Organized terrorism was popularly associated with the Ku Klux Klan, formed in Tennessee in 1866, but the Klan was only one of many such organizations, which included the Knights of the White Camelia, the White Brotherhood, the Pale Faces, and the '76 Association. These societies drew their membership chiefly, but by no means exclusively, from the poor whites and yeoman farmers, who apparently found their rituals and organizational terminology, as well as their purposes, irresistible. The local Klan units were called dens; these were organized into provinces, the provinces into dominions, the dominions into realms, and the whole into an empire, "The Invisible Empire of the South." At the head was a grand wizard and ten genii; subordinate to them were grand dragons, furies, hydras, titans, and night-hawks. Members of the dens were called ghouls, and the den master was a Cyclops. "This is an institution of Chivalry, Humanity, Mercy, and Patriotism," declared the Klan's prescript, "embodying in its genius and its principles all that is chivalric in conduct, noble in sentiment, generous in manhood, and patriotic in purpose." Its purposes were, among others, to "protect the weak, the innocent, and the defenseless" and to "protect and defend the Constitution of the United States." Presumably in pursuit of these goals candidates for membership had to affirm that they were "opposed to negro equality, both social and political," and "in favor of a white man's government." (my emphasis)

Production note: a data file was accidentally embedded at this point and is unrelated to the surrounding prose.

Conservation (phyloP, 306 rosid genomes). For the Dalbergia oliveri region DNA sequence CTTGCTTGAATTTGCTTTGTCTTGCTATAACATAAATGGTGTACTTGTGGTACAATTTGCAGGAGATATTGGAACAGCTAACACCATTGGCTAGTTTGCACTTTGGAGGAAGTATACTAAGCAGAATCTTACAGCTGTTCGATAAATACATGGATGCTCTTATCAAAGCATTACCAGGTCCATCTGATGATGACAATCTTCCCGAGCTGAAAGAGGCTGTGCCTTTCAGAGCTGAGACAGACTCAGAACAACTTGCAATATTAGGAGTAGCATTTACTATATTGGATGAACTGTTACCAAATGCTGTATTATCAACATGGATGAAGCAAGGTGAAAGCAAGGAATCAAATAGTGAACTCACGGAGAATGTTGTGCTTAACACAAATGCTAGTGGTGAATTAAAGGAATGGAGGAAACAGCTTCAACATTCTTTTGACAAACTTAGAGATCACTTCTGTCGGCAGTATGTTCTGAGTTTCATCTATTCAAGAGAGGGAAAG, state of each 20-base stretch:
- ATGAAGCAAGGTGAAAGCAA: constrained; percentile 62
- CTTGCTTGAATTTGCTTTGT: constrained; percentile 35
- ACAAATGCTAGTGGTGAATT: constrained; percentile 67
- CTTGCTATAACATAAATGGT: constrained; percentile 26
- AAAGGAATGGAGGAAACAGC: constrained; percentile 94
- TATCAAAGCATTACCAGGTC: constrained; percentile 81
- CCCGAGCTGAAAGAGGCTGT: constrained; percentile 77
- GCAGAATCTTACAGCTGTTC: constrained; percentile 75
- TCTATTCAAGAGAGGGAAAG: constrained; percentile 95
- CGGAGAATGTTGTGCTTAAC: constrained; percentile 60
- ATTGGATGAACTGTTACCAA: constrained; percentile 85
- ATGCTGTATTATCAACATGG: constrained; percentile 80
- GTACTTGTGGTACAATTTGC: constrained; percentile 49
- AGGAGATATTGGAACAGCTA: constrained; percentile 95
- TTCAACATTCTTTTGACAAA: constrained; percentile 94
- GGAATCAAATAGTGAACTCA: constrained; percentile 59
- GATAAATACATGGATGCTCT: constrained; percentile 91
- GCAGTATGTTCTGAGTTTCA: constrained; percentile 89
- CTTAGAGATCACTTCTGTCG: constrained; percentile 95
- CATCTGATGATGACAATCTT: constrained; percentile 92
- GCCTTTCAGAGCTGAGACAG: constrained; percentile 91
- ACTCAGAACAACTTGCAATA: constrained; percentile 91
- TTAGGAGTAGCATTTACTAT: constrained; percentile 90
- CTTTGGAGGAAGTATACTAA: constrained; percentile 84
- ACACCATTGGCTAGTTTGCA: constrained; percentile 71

Nathan Bedford Forrest, early Ku Klux Klan leader and general whose troops massacred black Union prisoners of war at Fort Pillow

The Confederate cavalry General Nathan Bedford Forrest was one of the main leaders of the early Klan and is considered to be one of its founders, possibly also the first "grand dragon" who presided over the first convention of the Invisible Empire of the South held in Nashville in 1867. Forrest was notorious for what was known as the Fort Pillow Massacre, in which soldiers under his command murdered black Union prisoners of war.